Venerable Ajahn Sumedho speaking at CTTB
On July 13, 2014, Venerable Ajahn Sumedho visited the City of Ten Thousand Buddhas to meet with the CTTB monastics and give a Dharma talk [The talk was webcasted live and is available for viewing at this link.]
. Ajahn Sumedho has been a Bhikshu for 47 years and has played a pivotal role in nurturing the Ajahn Chah Sangha of Western monastics.
In 2010, Ajahn Sumedho retired from his duties as the Abbot of Amaravati Monastery and leader of the Western Ajahn Chah Sangha. During the last few years of his retirement, he lived in Thailand living the simple life of a forest monk. So, it was a treasured occasion to able to attend a Dharma talk from such a Dharma Elder.
In the Buddha Hall, Ajahn Sumedho gave an hour Dharma Talk sharing his own personal journey practicing the Dharma.
In the Buddha Hall, Ajahn Sumedho gave an hour Dharma Talk sharing his own personal journey practicing the Dharma. He spoke about how he started as a young American living the free and hedonistic life in the 1960s but not finding any true happiness. After finishing his graduate studies at UC Berkeley, he went to Asia to pursue his interest in Eastern thought.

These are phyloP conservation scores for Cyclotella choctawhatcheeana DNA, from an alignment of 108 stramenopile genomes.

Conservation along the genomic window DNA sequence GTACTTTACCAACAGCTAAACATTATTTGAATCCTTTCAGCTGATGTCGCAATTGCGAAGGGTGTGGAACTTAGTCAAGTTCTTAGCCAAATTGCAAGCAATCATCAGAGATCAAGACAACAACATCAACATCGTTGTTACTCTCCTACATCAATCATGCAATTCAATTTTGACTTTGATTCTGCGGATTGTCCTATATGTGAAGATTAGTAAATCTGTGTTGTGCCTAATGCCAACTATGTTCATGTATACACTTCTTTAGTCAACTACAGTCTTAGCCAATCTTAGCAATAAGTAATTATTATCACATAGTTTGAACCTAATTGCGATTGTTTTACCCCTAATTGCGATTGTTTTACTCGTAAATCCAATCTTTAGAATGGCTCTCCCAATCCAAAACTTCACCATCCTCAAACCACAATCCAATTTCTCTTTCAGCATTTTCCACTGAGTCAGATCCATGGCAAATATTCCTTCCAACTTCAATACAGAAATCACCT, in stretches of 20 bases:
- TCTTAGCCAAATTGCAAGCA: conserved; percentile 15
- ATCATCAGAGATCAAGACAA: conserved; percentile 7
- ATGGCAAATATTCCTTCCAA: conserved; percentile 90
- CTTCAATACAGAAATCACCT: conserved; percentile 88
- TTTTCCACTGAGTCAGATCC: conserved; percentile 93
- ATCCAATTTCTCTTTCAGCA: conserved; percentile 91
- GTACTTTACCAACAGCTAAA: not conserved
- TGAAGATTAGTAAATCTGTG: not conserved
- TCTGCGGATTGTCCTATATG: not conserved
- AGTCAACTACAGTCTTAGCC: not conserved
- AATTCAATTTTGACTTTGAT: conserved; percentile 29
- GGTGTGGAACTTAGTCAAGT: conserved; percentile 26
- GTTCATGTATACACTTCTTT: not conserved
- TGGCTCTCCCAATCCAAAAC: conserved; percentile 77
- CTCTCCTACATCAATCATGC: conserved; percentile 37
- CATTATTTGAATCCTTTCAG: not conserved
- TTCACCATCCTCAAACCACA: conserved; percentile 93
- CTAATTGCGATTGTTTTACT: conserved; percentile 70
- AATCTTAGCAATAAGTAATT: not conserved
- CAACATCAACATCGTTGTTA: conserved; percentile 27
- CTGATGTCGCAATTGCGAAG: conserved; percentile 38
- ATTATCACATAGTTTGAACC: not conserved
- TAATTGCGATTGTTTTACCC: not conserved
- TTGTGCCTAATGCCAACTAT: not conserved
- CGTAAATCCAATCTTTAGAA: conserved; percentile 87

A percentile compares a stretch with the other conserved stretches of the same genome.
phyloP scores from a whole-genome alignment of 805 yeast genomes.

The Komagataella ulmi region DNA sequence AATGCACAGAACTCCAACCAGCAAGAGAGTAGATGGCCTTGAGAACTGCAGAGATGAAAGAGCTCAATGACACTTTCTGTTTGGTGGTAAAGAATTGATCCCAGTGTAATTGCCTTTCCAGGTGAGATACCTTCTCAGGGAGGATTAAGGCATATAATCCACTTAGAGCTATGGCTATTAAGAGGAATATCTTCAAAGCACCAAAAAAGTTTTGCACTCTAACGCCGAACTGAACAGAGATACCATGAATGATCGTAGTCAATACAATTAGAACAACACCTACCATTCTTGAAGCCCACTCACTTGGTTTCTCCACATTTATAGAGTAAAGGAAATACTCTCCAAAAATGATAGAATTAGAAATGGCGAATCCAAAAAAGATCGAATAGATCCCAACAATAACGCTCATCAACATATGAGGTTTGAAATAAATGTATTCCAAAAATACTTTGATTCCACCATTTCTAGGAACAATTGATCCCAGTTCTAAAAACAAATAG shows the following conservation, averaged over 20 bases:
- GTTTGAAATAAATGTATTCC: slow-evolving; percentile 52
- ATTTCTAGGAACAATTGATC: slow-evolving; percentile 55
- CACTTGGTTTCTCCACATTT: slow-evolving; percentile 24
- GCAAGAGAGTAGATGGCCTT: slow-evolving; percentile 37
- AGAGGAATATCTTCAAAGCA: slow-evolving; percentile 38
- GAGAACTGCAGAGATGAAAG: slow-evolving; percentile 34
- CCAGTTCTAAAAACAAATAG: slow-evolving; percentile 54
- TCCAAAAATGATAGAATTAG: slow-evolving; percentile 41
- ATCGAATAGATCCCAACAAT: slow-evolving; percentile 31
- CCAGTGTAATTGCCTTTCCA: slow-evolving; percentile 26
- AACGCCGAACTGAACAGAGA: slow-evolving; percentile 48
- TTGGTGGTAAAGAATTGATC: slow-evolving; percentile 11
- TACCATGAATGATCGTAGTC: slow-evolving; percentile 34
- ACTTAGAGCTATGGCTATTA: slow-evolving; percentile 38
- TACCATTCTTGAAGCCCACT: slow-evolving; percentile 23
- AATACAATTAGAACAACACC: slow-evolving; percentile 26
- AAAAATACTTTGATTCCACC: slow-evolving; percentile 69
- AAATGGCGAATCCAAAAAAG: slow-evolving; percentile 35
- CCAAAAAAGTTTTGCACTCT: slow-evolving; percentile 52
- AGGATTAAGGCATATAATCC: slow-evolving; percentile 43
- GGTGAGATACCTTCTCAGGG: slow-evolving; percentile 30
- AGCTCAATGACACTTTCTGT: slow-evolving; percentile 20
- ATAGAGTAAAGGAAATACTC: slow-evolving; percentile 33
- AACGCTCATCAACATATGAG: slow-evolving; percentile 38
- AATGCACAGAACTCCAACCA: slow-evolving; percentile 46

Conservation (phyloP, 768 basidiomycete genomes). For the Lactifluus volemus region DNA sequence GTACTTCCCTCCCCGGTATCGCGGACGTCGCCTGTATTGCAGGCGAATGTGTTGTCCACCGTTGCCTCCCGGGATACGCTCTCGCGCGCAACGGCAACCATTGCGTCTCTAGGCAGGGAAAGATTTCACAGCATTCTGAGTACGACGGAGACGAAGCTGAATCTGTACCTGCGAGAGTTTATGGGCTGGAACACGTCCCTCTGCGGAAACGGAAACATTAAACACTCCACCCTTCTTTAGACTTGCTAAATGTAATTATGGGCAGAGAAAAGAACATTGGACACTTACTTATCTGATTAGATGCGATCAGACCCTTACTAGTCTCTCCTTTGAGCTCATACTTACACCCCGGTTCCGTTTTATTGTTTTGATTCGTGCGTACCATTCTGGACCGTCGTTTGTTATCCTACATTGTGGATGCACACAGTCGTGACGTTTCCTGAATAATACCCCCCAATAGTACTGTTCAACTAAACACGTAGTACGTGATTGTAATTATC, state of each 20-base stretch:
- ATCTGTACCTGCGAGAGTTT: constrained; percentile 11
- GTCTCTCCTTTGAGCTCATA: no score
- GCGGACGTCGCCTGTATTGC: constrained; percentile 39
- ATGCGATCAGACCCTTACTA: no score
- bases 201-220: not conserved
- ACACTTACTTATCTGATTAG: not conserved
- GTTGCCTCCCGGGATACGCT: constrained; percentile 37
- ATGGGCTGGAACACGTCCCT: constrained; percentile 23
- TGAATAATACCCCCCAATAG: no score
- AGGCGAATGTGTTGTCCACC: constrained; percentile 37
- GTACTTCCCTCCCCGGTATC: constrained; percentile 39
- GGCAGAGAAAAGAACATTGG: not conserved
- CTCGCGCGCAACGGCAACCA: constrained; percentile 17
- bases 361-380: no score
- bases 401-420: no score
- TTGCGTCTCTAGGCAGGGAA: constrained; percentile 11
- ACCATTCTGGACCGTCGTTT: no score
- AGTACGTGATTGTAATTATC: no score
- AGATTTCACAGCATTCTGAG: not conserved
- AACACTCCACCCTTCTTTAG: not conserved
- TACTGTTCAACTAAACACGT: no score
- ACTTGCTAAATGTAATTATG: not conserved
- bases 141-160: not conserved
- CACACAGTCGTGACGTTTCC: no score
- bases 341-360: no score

He wanted to go deeply into the Buddha’s teachings and put it into practice, so he went to Thailand and became a novice monk. He lived a simple life meditating in a hut where the only book he kept was on the Four Noble Truths. Read More …
Growing up as an ABC (American-Born Chinese) was quite challenging because I often had to navigate two different worlds. At school and with my American friends, I lived one existence. Back home, with my family, another.
I find that Asian and American value systems are often quite different, sometimes even in opposition.